DAEGU, KOREA -—Twenty-one hundredths of a second.
About one very long stride.
They're all that separated Francena McCorory from a spot on the medals stand on Day Three of the 13th World Championships of Track and Field.
The former Bethel High and Hampton University flash settled for fourth place in the women's 400 of the Worlds at Daegu Stadium with a 50.45 performance, just that mini-margin back of Russian bronze medalist Anastasiya Kapachinskaya's 50.24.
All this in a drama-packed race that saw Amantle Montsho bring joy - and a first-ever gold medal - to her African homeland of Botswana by fighting off the desperation homestretch charge of America's Allyson Felix, 49.56 to 49.59.
McCorory's timing was about 24 hours askew. She'd run her best-ever of 50.24 in the semifinals Sunday night, looking every bit a potential medalist. But it was Kapachinskaya who took the 50.24 route to the podium.
McCorory took it all philosophically.
"Sure I wished I'd have finished higher, but I also have to remind myself this was my first time on the world scale," she said.
"So I don't think I did bad. I learned how important it is to make it through the rounds (prelims and semfinals.) I could have worked on my start a little better. But, all in all, I'm just happy to be here"
The individual 400 may be history, but McCorory still hopes to return to Virginia with a gold medal - as a member of the favored USA 4x400 relay team.
No one is faulting's LaShawn Merritt's timing, however.
The 2008 Olympic champion and 2009 World champion, out of Portsmouth and Wilson High, has looked unbeatable in his first two races at Daegu Stadium, which happen to be his first two races in 21 months - after returning to competition following suspension in an inadvertent drug use situation.
Merritt had run 44.35 winning his opening-round race of the men's 400 meters Sunday night, powering home impressively. He was just as power-packed Monday night, only a tad slower.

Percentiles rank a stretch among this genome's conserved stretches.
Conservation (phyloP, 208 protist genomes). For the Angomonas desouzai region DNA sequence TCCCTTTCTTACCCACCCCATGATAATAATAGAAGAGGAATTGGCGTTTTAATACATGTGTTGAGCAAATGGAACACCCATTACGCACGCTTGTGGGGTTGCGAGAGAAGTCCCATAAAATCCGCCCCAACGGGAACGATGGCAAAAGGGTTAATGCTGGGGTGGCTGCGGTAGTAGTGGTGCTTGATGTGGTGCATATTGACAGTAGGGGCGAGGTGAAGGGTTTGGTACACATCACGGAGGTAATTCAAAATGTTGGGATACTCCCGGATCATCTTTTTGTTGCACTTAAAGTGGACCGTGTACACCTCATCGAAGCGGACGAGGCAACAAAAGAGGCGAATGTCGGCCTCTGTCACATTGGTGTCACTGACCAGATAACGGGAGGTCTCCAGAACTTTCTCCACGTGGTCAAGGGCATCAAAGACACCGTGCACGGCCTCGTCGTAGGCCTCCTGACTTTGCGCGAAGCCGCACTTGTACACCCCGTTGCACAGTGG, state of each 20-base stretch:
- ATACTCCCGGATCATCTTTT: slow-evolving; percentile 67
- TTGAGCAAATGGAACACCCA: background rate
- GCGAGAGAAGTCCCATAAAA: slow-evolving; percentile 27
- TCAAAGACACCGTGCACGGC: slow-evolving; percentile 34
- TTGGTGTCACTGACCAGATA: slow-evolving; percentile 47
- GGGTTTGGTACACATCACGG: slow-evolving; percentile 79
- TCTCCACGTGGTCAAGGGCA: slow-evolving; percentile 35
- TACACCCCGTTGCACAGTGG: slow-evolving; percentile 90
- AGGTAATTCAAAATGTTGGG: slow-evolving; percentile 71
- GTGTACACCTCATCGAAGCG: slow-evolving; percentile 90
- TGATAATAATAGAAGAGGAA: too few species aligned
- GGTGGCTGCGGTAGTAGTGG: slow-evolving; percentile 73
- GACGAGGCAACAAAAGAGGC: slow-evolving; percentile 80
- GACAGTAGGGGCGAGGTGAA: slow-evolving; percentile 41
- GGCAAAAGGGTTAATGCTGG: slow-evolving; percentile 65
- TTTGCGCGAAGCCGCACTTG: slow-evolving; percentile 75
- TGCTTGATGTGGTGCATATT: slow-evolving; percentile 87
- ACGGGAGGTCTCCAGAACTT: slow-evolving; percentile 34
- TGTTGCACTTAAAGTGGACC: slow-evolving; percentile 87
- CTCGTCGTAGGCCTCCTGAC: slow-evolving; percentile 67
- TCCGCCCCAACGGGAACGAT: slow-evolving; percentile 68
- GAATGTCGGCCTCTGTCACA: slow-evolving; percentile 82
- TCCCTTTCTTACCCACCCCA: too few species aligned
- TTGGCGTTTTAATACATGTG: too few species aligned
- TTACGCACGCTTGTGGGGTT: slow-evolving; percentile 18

It took him 44.76 to win his semifinal over Belgium's Kevin Borlee, a former star at Florida State. When Jonathan Borlee, Kevin's twin, ran 45.14 for second place behind Jamaica's Jermaine Gonzalez, it gave Belgium - and one family - twice as many finalists as USA.. The other American semifinalists, Greg Nixon (45.51) and Jamaal Torrance (45.73), failed to advance.
"LaShawn Merritt is obviously the man to beat in the final," conceded Jonathan Borlee. "He is one level above all the others right now."
"A medal is every athlete's goal here and it sure is mine," said Merritt. "I've trained hard for this, I've bee looking forward to this a long time. Those 21 months off were no fun."
In track and field history, just nine men have bettered the 44-second mark for the one-lap distance. The celebrated Michael Johnson still tops the list with his 43.18 at the 1999 World Championships in Seville, Spain.
Merritt's 43.75 at the 2008 Beijing Olympic Games ranks him fifth on the all-time sub-44 list. Well, he may not have the race sharpness to challenge the Johnson mark in the Tuesday 400 final, but he may be ready to go under that personal-best 43.75.
The other semifinal winners, Jermaine Gonzalez of Jamaica (44.99) and Kirani James of Grenada (45.20),the NCAA champion for Alabama, along with the Borlee twins, figure to pose Merritt's most serious threats.
Virginia Tech grad Queen Harrison, another NCAA champion, advanced to the semifinals of the women's 400-meter hurdles with a relaxed 55.11 third-place performanced in her first-round heat.
It wasn't the smooth sailing she expected, but good enough to reach the 24-runner semis.
"Today was about shaking the cobwebs off and really see where I'm at because I hadn't run a 400 hurdles in a while," Harrison said.
"I really wanted to see if I could cruise it in the first round but the girl on the outside (Anastasiya Rabchenyuk of Ukraine) caught me at the end.
"But that's okay. I'll still get a good lane tomorrow.
"I feel like I can save it all for the end. I feel like all the training is under my belt now. Now it's just about execution."